Fugue: Begins with a single voice singing its theme. When done, a second voice enters, scaled up/down, while the first voice goes on to sing the countersubject, secondary theme chosen to provide rhythmic, harmonic and melodic contrast to the subject. Each of the voices enters in turn singing the theme, accompanied by the countersubject in some other voice, and the remaining doing whatever the composer wants. When all voices have “arrived”, there are no rules.

provides the fugue as a MIDI file. A MIDI file does not contain an audio recording; rather, it contains a set of instructions, e.g. pitch and tempo, and can use considerably less space than the equivalent recorded audio.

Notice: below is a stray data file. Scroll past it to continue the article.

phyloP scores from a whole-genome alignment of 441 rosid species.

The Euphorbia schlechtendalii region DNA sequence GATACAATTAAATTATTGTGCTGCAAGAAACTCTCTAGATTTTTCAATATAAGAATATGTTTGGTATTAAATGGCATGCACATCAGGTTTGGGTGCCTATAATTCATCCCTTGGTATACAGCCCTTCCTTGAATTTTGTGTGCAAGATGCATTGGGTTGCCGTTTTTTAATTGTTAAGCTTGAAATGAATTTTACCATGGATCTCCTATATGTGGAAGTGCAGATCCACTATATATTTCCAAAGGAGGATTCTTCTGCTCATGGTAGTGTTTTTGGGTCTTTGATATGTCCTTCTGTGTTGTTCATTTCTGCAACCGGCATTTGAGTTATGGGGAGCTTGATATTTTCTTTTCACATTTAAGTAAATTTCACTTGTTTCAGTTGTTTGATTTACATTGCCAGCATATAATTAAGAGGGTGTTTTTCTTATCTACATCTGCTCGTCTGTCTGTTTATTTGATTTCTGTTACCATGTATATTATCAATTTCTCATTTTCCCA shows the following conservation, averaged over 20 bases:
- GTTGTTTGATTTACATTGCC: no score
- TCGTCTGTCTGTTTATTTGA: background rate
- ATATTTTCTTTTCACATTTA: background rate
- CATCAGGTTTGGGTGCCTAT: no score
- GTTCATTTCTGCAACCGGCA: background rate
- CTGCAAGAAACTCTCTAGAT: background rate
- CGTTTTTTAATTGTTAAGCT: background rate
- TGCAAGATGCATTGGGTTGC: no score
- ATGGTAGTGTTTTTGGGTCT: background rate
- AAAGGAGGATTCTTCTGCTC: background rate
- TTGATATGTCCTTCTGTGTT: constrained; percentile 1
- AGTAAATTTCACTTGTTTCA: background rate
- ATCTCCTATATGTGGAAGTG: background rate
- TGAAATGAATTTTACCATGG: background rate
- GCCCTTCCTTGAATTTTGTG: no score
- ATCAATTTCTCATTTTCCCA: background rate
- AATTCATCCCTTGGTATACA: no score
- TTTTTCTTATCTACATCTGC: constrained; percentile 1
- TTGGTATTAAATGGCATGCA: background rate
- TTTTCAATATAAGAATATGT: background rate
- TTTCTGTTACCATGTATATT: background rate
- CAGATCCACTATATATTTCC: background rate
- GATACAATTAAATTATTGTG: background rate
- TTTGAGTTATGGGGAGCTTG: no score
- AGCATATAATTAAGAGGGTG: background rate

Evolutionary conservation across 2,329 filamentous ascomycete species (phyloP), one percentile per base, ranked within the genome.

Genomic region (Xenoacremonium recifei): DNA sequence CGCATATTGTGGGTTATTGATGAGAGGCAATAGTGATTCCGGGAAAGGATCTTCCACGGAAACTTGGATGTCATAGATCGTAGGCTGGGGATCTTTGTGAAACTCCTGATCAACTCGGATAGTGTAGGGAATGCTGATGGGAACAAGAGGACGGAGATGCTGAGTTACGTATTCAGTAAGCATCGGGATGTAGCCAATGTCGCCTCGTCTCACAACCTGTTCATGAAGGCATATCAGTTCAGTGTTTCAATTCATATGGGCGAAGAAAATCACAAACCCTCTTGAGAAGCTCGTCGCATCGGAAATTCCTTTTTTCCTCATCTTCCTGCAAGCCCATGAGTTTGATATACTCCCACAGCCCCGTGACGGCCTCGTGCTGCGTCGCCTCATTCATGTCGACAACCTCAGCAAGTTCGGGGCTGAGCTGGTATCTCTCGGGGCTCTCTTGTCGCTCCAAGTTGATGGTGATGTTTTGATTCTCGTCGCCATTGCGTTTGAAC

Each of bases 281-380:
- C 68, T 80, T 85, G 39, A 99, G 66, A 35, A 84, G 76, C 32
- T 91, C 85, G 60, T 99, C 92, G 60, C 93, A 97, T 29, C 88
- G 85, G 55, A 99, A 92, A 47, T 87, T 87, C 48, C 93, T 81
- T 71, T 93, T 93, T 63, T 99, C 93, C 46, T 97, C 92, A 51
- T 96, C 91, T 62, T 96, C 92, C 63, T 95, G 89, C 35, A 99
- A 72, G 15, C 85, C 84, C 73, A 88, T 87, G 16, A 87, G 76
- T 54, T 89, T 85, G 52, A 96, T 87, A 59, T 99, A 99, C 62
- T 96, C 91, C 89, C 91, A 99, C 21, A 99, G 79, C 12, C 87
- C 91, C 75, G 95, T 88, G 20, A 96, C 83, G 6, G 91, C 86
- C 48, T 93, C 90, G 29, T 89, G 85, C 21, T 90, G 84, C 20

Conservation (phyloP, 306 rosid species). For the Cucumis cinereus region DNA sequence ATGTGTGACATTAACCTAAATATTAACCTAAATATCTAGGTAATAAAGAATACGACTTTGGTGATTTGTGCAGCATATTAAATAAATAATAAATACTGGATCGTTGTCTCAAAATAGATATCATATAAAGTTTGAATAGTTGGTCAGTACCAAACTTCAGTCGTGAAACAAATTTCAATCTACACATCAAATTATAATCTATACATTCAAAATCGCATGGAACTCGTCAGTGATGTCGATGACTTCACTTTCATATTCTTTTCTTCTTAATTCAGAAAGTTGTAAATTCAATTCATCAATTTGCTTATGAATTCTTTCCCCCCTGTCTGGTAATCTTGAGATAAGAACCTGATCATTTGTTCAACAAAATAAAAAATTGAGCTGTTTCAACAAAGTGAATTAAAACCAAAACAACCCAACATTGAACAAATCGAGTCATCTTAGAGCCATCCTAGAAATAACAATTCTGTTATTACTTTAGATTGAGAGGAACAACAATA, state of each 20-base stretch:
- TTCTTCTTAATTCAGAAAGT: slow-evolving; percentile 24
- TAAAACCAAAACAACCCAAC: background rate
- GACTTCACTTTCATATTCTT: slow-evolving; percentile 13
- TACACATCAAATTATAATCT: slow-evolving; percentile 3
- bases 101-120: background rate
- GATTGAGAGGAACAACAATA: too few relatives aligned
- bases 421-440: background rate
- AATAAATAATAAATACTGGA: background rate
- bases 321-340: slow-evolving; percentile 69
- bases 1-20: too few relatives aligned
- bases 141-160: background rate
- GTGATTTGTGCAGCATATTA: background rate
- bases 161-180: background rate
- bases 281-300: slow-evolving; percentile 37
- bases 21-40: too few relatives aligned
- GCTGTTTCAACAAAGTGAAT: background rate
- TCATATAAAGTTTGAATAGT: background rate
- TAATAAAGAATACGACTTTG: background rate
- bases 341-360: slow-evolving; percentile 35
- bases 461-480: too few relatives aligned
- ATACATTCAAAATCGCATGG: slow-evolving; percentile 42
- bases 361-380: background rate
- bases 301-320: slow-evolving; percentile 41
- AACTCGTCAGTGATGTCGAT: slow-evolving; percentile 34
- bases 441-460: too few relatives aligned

claims that improvising Ricercar a 6, a six-voice fugue, is comparable to winning sixty simultaneous blindfold games of chess. While probably exaggerated, I didn’t initially grasp how impressive Bach’s extemporization was.

1. Gödel, Escher, Bach: An Eternal Golden Braid. Introduction: A Musico-Logical Offering. Douglas Hofstadter. 1979. ISBN: 978-0-465-02656-2 .
2. An Unusual Effect in the Canon Per Tonos from J. S. Bach's Musical Offering. Denis Collins; W. Andrew Schloss. Music Perception, Vol. 19, No. 2, 141 - 154. doi.org . 2001.
3. File:Beethoven Symphony IV canonic passage.wav - Wikipedia. en.wikipedia.org . Accessed Jan 21, 2023.
4. Gödel, Escher, Bach: An Eternal Golden Braid. Chapter 1: The MU-puzzle. Douglas Hofstadter. 1979. ISBN: 978-0-465-02656-2 .
5. Gödel, Escher, Bach: An Eternal Golden Braid. Chapter 2: Meaning and Form in Mathematics. Douglas Hofstadter. 1979. ISBN: 978-0-465-02656-2 .